October 30, 2020
2:00 pm - 3:00 pm
The 1918-20 influenza pandemic has been cited often as one of the few relatively recent events that is comparable to the current pandemic. Coming between the end of the Great War and the Roaring Twenties, the 1918-20 pandemic had a profound impact upon a generation of Canadians already scarred by the trauma of war. What lessons can we learn from this earlier episode that might provide clues as to how our current situation with COVID-19 may develop, not just in terms of the social and political response, but in its impact upon the economy and business?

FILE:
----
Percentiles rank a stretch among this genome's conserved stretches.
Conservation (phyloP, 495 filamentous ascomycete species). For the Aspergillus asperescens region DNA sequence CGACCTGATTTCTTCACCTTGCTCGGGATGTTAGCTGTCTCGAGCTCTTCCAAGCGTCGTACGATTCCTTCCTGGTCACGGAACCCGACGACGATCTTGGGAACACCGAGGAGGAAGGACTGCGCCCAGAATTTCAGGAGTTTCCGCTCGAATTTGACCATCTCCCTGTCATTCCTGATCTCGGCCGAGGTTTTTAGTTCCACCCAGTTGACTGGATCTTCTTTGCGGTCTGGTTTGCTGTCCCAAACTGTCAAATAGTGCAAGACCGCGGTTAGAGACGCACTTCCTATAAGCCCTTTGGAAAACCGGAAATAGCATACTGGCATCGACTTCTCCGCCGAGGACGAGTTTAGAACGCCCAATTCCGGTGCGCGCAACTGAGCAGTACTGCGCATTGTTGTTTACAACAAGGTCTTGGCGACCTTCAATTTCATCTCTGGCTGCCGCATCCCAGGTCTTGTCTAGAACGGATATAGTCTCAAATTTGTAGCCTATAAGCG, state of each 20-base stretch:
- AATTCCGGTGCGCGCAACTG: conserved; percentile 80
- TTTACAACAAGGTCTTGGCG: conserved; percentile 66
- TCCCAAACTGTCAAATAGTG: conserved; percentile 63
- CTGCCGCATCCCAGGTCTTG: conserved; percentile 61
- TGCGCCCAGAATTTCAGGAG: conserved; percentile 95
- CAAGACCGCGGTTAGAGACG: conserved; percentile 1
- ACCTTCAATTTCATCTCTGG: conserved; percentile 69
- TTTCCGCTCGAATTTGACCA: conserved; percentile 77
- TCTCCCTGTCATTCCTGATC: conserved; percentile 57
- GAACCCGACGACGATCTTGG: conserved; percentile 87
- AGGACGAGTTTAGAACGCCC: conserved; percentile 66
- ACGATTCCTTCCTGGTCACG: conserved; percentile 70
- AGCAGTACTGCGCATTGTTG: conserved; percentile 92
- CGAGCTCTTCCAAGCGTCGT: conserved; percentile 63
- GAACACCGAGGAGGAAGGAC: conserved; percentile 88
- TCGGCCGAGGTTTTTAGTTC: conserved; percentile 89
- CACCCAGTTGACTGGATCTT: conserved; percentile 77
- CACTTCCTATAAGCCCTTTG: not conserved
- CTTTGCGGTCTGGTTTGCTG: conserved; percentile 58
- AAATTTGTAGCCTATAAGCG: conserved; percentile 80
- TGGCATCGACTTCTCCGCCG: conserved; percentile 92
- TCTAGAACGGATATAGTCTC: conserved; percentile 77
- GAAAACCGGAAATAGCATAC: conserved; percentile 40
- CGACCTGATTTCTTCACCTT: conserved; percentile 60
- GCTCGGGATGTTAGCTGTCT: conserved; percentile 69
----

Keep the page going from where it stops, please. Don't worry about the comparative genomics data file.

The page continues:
Bringing medical, social and business history together, join us for a discussion with Professors Magda Fahrni of the Université du Québec à Montréal, Dimitry Anastakis from the University of Toronto and James Onusko from Northern Lakes College on what the pandemics of the past can tell us about how the economy and business are shaped by major health crises.
Magda Fahrni, Université du Québec à Montréal.
Dimitry Anastakis, Wilson/RJ Currie Chair in Canadian Business History in the History Department and at the Rotman School of Management at the University of Toronto.
James Onusko Northern Lakes College